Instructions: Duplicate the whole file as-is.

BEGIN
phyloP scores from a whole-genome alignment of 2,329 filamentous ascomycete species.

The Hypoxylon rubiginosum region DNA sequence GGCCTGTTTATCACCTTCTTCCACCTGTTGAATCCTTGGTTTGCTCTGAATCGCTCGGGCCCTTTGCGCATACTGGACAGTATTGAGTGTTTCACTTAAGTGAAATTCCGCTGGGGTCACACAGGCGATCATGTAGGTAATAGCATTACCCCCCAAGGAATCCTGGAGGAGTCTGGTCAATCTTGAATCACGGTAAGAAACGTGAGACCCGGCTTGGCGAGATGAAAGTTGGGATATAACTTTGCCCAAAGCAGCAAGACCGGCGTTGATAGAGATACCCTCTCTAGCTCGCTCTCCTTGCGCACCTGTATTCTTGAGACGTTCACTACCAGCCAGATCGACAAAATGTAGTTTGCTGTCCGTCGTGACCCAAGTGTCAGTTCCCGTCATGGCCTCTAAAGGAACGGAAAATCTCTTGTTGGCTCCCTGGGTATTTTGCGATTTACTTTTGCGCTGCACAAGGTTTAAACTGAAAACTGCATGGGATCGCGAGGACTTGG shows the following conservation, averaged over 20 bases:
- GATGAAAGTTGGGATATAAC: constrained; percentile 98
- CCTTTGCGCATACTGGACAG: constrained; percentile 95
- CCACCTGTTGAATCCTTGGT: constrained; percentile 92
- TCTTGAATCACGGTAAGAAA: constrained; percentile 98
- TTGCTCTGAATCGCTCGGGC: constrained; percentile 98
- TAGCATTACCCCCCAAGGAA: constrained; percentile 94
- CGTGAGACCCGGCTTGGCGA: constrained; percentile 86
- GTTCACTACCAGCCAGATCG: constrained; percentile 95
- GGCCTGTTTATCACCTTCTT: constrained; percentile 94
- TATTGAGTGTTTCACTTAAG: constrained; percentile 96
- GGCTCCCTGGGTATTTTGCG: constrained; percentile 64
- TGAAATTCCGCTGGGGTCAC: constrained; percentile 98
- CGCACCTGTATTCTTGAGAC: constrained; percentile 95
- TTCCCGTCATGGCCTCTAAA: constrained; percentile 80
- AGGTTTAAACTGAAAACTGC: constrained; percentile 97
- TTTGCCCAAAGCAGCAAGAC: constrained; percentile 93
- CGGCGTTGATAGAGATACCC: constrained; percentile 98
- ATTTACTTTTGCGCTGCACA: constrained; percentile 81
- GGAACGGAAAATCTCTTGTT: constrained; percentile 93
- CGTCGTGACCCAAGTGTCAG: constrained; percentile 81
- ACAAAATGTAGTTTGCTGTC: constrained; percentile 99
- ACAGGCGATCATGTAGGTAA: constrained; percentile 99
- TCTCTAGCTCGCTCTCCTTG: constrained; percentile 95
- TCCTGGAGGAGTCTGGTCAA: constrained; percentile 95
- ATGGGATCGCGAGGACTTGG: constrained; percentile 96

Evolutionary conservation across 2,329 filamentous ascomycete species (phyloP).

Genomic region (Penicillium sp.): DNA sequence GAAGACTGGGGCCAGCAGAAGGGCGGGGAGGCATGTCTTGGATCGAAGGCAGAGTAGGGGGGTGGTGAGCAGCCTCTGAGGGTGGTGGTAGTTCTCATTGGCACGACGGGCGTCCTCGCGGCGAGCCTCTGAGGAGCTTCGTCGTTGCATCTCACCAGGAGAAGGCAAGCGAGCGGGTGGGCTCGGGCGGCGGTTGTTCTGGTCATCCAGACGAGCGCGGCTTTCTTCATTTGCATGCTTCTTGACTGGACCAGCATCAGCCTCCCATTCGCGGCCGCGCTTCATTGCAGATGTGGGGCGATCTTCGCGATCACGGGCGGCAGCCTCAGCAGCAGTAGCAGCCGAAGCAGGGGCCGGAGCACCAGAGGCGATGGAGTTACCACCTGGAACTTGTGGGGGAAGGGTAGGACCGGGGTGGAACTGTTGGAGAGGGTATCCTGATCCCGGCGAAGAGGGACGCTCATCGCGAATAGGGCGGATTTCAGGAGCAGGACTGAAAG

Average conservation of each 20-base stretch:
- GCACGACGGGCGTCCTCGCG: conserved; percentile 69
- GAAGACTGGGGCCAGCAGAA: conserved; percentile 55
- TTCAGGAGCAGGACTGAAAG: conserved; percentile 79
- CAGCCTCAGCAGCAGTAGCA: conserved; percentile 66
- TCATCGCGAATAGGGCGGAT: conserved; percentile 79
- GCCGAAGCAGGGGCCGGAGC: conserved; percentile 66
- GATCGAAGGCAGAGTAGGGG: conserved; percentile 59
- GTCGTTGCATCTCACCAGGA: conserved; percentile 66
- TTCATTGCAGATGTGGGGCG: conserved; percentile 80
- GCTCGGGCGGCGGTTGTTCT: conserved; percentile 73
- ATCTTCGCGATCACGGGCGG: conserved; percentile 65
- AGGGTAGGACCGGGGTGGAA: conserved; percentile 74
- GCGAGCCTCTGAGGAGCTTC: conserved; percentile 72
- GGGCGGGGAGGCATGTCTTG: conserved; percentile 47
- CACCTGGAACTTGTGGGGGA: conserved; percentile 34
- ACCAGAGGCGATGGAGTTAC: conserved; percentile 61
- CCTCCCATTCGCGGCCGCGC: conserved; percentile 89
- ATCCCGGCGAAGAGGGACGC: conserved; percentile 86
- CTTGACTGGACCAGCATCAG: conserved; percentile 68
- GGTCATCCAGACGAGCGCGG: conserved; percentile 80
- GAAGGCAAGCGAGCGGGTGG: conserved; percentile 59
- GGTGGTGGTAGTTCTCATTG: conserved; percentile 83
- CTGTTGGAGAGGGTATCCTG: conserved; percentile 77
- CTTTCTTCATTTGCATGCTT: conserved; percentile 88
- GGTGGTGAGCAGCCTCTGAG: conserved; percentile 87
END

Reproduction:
phyloP scores from a whole-genome alignment of 2,329 filamentous ascomycete species.

The Hypoxylon rubiginosum region DNA sequence GGCCTGTTTATCACCTTCTTCCACCTGTTGAATCCTTGGTTTGCTCTGAATCGCTCGGGCCCTTTGCGCATACTGGACAGTATTGAGTGTTTCACTTAAGTGAAATTCCGCTGGGGTCACACAGGCGATCATGTAGGTAATAGCATTACCCCCCAAGGAATCCTGGAGGAGTCTGGTCAATCTTGAATCACGGTAAGAAACGTGAGACCCGGCTTGGCGAGATGAAAGTTGGGATATAACTTTGCCCAAAGCAGCAAGACCGGCGTTGATAGAGATACCCTCTCTAGCTCGCTCTCCTTGCGCACCTGTATTCTTGAGACGTTCACTACCAGCCAGATCGACAAAATGTAGTTTGCTGTCCGTCGTGACCCAAGTGTCAGTTCCCGTCATGGCCTCTAAAGGAACGGAAAATCTCTTGTTGGCTCCCTGGGTATTTTGCGATTTACTTTTGCGCTGCACAAGGTTTAAACTGAAAACTGCATGGGATCGCGAGGACTTGG shows the following conservation, averaged over 20 bases:
- GATGAAAGTTGGGATATAAC: constrained; percentile 98
- CCTTTGCGCATACTGGACAG: constrained; percentile 95
- CCACCTGTTGAATCCTTGGT: constrained; percentile 92
- TCTTGAATCACGGTAAGAAA: constrained; percentile 98
- TTGCTCTGAATCGCTCGGGC: constrained; percentile 98
- TAGCATTACCCCCCAAGGAA: constrained; percentile 94
- CGTGAGACCCGGCTTGGCGA: constrained; percentile 86
- GTTCACTACCAGCCAGATCG: constrained; percentile 95
- GGCCTGTTTATCACCTTCTT: constrained; percentile 94
- TATTGAGTGTTTCACTTAAG: constrained; percentile 96
- GGCTCCCTGGGTATTTTGCG: constrained; percentile 64
- TGAAATTCCGCTGGGGTCAC: constrained; percentile 98
- CGCACCTGTATTCTTGAGAC: constrained; percentile 95
- TTCCCGTCATGGCCTCTAAA: constrained; percentile 80
- AGGTTTAAACTGAAAACTGC: constrained; percentile 97
- TTTGCCCAAAGCAGCAAGAC: constrained; percentile 93
- CGGCGTTGATAGAGATACCC: constrained; percentile 98
- ATTTACTTTTGCGCTGCACA: constrained; percentile 81
- GGAACGGAAAATCTCTTGTT: constrained; percentile 93
- CGTCGTGACCCAAGTGTCAG: constrained; percentile 81
- ACAAAATGTAGTTTGCTGTC: constrained; percentile 99
- ACAGGCGATCATGTAGGTAA: constrained; percentile 99
- TCTCTAGCTCGCTCTCCTTG: constrained; percentile 95
- TCCTGGAGGAGTCTGGTCAA: constrained; percentile 95
- ATGGGATCGCGAGGACTTGG: constrained; percentile 96

Evolutionary conservation across 2,329 filamentous ascomycete species (phyloP).

Genomic region (Penicillium sp.): DNA sequence GAAGACTGGGGCCAGCAGAAGGGCGGGGAGGCATGTCTTGGATCGAAGGCAGAGTAGGGGGGTGGTGAGCAGCCTCTGAGGGTGGTGGTAGTTCTCATTGGCACGACGGGCGTCCTCGCGGCGAGCCTCTGAGGAGCTTCGTCGTTGCATCTCACCAGGAGAAGGCAAGCGAGCGGGTGGGCTCGGGCGGCGGTTGTTCTGGTCATCCAGACGAGCGCGGCTTTCTTCATTTGCATGCTTCTTGACTGGACCAGCATCAGCCTCCCATTCGCGGCCGCGCTTCATTGCAGATGTGGGGCGATCTTCGCGATCACGGGCGGCAGCCTCAGCAGCAGTAGCAGCCGAAGCAGGGGCCGGAGCACCAGAGGCGATGGAGTTACCACCTGGAACTTGTGGGGGAAGGGTAGGACCGGGGTGGAACTGTTGGAGAGGGTATCCTGATCCCGGCGAAGAGGGACGCTCATCGCGAATAGGGCGGATTTCAGGAGCAGGACTGAAAG

Average conservation of each 20-base stretch:
- GCACGACGGGCGTCCTCGCG: conserved; percentile 69
- GAAGACTGGGGCCAGCAGAA: conserved; percentile 55
- TTCAGGAGCAGGACTGAAAG: conserved; percentile 79
- CAGCCTCAGCAGCAGTAGCA: conserved; percentile 66
- TCATCGCGAATAGGGCGGAT: conserved; percentile 79
- GCCGAAGCAGGGGCCGGAGC: conserved; percentile 66
- GATCGAAGGCAGAGTAGGGG: conserved; percentile 59
- GTCGTTGCATCTCACCAGGA: conserved; percentile 66
- TTCATTGCAGATGTGGGGCG: conserved; percentile 80
- GCTCGGGCGGCGGTTGTTCT: conserved; percentile 73
- ATCTTCGCGATCACGGGCGG: conserved; percentile 65
- AGGGTAGGACCGGGGTGGAA: conserved; percentile 74
- GCGAGCCTCTGAGGAGCTTC: conserved; percentile 72
- GGGCGGGGAGGCATGTCTTG: conserved; percentile 47
- CACCTGGAACTTGTGGGGGA: conserved; percentile 34
- ACCAGAGGCGATGGAGTTAC: conserved; percentile 61
- CCTCCCATTCGCGGCCGCGC: conserved; percentile 89
- ATCCCGGCGAAGAGGGACGC: conserved; percentile 86
- CTTGACTGGACCAGCATCAG: conserved; percentile 68
- GGTCATCCAGACGAGCGCGG: conserved; percentile 80
- GAAGGCAAGCGAGCGGGTGG: conserved; percentile 59
- GGTGGTGGTAGTTCTCATTG: conserved; percentile 83
- CTGTTGGAGAGGGTATCCTG: conserved; percentile 77
- CTTTCTTCATTTGCATGCTT: conserved; percentile 88
- GGTGGTGAGCAGCCTCTGAG: conserved; percentile 87